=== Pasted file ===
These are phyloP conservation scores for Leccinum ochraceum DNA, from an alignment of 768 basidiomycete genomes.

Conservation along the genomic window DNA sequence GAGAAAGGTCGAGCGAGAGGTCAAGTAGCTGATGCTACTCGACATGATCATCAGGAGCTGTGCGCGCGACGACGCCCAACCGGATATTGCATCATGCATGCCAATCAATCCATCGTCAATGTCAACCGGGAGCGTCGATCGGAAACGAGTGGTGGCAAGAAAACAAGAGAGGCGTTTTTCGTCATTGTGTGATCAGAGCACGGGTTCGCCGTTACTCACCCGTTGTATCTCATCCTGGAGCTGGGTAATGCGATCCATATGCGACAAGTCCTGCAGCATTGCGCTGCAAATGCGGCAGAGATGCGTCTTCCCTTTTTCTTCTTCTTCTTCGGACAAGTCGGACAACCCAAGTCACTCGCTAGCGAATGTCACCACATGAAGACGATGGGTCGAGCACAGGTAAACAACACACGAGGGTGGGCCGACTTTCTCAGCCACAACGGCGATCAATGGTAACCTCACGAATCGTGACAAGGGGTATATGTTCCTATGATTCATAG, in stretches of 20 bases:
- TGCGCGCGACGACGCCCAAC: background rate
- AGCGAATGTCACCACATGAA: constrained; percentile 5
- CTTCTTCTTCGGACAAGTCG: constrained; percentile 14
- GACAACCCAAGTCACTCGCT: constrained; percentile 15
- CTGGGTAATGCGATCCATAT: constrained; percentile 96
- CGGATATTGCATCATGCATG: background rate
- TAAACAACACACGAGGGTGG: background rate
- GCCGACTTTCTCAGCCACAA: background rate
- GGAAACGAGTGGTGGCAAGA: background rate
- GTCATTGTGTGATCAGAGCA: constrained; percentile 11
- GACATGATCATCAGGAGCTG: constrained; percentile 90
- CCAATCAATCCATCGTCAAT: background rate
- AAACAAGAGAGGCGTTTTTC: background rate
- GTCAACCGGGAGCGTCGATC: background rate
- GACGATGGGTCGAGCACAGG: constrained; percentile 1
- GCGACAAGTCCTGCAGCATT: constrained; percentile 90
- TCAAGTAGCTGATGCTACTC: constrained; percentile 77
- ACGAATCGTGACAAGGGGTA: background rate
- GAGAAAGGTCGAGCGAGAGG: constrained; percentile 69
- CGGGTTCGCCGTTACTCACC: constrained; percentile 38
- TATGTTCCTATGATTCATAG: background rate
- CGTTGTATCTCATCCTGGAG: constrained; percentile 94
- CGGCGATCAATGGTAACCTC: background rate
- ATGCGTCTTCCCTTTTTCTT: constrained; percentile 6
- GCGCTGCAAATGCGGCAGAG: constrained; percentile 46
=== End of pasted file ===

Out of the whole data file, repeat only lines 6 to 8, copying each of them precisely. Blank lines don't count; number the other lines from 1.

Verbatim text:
- GACAACCCAAGTCACTCGCT: constrained; percentile 15
- CTGGGTAATGCGATCCATAT: constrained; percentile 96
- CGGATATTGCATCATGCATG: background rate